What is Python?

Python ( is an interpreted, interactive, object-oriented programming language that is open-source and easy to learn. It provides high level data structures such as list and associative arrays (called dictionaries), dynamic typing and dynamic binding, modules, classes, exceptions, automatic memory management, etc. It has a remarkably simple and elegant syntax that allows experienced programmers in any other language to pick up Python very quickly. Beginners would find the clean syntax and indentation structure easy to learn. It was designed in 1990 by Guido van Rossum. Like many other scripting languages it is free, even for commercial purposes, and it can be run on practically any modern computer. A python program is compiled automatically by the interpreter into platform independent byte code which is then interpreted.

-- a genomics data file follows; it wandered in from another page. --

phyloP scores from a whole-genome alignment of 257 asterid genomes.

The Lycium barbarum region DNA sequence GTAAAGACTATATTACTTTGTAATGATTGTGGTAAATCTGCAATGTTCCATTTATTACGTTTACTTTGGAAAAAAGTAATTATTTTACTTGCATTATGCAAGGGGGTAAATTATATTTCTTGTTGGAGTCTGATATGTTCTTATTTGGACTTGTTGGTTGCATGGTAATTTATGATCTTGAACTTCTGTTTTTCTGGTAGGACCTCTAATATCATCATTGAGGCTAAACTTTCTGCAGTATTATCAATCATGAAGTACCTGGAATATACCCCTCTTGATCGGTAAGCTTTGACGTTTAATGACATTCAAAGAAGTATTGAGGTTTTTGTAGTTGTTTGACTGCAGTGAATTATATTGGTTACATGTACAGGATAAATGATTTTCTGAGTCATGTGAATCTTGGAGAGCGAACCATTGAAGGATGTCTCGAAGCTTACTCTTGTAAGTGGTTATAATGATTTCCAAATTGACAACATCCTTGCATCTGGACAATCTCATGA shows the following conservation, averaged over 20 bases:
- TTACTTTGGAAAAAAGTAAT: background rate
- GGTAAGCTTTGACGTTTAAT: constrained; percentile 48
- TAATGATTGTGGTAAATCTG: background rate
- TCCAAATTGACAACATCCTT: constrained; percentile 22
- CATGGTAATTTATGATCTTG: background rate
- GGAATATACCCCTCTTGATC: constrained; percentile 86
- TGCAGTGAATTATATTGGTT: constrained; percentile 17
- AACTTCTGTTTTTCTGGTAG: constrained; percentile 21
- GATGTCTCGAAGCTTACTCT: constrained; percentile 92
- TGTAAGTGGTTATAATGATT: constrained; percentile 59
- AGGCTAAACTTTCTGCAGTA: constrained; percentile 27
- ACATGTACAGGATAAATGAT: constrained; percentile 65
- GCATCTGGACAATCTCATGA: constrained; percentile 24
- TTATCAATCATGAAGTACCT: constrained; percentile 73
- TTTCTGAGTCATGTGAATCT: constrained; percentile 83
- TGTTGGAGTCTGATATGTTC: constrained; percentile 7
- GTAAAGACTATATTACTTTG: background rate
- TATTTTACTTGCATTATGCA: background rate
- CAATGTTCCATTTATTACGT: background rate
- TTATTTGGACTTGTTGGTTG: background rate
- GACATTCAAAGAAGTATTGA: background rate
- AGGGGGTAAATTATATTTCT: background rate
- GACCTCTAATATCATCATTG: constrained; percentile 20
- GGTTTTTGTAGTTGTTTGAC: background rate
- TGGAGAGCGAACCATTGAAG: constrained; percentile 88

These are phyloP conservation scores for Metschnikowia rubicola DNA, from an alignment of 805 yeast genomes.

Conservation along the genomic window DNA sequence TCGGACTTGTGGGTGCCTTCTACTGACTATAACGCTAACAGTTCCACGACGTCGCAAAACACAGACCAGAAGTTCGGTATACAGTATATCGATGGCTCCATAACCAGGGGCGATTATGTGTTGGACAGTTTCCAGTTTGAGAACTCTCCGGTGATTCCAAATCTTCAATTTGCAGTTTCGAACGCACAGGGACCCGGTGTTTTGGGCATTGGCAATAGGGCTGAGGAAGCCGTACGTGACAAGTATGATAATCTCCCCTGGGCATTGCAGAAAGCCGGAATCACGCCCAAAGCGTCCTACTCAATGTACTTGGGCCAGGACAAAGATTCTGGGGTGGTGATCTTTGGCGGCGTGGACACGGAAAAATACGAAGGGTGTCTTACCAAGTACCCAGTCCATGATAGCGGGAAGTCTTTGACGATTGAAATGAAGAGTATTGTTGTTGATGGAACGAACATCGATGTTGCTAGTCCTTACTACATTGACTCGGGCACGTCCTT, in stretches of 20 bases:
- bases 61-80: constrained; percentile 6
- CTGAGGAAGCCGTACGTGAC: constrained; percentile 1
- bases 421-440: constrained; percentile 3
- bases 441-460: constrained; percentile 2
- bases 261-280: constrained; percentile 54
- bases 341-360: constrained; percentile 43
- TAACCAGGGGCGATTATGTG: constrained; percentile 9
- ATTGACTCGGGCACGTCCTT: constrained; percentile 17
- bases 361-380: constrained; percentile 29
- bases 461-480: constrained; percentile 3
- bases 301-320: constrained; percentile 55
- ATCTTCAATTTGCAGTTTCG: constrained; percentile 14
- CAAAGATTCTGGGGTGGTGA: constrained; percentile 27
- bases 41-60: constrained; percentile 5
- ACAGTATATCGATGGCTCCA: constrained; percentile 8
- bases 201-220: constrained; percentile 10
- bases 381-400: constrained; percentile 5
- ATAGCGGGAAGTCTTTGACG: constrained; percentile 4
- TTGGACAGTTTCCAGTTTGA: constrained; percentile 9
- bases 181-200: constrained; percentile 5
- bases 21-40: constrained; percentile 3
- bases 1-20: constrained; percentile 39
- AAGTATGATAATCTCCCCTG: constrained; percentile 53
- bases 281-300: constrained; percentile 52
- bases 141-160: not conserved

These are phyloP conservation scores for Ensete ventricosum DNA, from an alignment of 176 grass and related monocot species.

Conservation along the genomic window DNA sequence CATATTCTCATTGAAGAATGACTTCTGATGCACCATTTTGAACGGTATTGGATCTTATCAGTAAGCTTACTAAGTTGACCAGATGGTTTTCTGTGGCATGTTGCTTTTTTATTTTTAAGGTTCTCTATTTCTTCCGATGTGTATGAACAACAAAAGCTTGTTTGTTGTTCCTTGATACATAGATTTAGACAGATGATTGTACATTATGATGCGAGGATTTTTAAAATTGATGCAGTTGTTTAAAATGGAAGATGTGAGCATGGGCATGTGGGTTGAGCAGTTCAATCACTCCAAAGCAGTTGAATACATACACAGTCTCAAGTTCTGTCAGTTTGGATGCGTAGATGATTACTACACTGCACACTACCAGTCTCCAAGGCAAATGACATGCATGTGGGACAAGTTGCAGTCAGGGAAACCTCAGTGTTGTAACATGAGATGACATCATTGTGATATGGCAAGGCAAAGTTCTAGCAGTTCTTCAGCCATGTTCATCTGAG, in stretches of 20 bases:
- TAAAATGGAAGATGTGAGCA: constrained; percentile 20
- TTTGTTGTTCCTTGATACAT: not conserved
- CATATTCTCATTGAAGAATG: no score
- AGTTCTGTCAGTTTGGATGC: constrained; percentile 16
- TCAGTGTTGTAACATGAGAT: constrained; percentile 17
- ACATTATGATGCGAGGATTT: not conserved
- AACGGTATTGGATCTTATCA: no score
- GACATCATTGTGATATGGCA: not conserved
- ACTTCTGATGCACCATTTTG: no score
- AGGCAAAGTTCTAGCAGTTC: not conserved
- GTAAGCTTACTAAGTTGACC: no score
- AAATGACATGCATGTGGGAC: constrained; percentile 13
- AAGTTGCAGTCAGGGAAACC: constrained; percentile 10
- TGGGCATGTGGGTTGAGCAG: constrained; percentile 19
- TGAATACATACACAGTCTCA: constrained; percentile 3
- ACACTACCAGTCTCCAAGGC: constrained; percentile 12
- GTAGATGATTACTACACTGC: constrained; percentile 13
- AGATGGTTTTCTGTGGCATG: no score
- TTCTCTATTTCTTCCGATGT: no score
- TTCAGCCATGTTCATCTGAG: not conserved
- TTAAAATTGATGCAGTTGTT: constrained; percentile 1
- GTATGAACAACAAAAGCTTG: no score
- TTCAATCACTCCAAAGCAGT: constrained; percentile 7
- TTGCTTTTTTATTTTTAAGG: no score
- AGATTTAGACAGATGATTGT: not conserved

A large number of specialized modules or applications are written in Python. Modules in Python are simply Python files with the “.py” extension, which implement a set of functions or instructions. Modules can be “import”-ed from or in to other modules thereby facilitating the development of complex software. The full list of built-in modules in the Python standard library can be found at In addition to the standard library, there is a growing collection of several thousand components (from individual programs and modules to packages and entire application development frameworks), available from the Python Package Index (


An easy way to install Python and its packages

Anaconda ( is an easy-to-install free package and environment manager. Python distribution (Python 2.7, 3.4., and/or 3.5), and collection of over 150 open source pre-built and tested scientific and analytic Python packages that include NumPy, Pandas, SciPy, Matplotlib, and IPython, with over 250 more packages can be installed through Anaconda. In addition, Anaconda includes several open source integrated development environments (IDE) such as Jupyter/IPython and Spyder. Anaconda is available for Linux, OS X and Windows.